G. F. Handel's life fugue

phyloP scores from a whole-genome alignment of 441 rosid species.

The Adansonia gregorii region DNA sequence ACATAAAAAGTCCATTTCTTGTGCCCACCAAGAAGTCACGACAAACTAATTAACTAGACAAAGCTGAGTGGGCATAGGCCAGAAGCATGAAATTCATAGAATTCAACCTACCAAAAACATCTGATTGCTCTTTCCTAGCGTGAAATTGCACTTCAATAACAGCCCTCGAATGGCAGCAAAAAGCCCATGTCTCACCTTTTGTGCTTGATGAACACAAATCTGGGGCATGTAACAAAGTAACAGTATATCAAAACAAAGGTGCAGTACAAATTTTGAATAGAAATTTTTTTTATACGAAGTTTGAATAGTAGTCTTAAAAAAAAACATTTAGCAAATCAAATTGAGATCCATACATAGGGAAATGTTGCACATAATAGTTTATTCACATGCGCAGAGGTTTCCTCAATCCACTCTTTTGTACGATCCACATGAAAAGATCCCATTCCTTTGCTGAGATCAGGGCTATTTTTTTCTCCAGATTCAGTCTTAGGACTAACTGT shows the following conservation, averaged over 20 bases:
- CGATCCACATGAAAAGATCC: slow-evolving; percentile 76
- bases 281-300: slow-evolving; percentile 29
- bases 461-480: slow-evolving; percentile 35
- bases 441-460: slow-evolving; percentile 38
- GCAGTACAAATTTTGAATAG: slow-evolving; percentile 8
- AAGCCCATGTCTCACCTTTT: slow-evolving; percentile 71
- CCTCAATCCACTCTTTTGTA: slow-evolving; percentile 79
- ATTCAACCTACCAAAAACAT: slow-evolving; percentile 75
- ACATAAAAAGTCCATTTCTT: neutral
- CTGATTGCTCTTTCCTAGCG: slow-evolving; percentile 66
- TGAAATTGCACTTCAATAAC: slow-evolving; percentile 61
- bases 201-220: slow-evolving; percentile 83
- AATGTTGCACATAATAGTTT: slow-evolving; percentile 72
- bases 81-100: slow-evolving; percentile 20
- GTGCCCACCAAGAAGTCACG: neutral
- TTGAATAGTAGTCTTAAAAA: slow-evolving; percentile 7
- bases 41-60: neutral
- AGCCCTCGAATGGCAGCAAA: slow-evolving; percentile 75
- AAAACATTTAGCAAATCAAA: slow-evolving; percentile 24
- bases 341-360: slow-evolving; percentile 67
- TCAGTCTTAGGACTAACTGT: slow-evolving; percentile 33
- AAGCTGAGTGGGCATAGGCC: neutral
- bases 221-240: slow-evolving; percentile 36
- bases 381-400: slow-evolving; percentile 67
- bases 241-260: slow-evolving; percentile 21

In Denmark we tend to regard Handel as a great religious composer whose status is essentially due to a single deeply felt religious masterpiece. But actually the Messiah is composed for performance in a theater for a paying audience, just like the composer's numerous operas. And it is an exception in his output, a meditative biblical oratorio with no real action and no named protagonists. Throughout his life, Handel represented an entertainment industry funded by the social elite of the day; thus as a cultural phenomenon in his day the Messiah is probably more reminiscent of Jesus Christ Superstar than of Bach's St. Matthew Passion. In England, where Parliament granted German-born Georg Friedrich Händel citizenship and he spent almost fifty years of his life, he can be seen compared to William Shakespeare. In that perspective, he is strangely absent in Danish music literature, hardly a single book about Handel's life and music was issued in Danish since his death more than 250 years ago. Handel wrote about forty Italian operas and more than a dozen theater oratorios with English text, in addition to dozens of dramatic cantatas, chamber plays, etc. As a narrative music storyteller, he is in a class of his own, and the title of the book hardly needs explanation.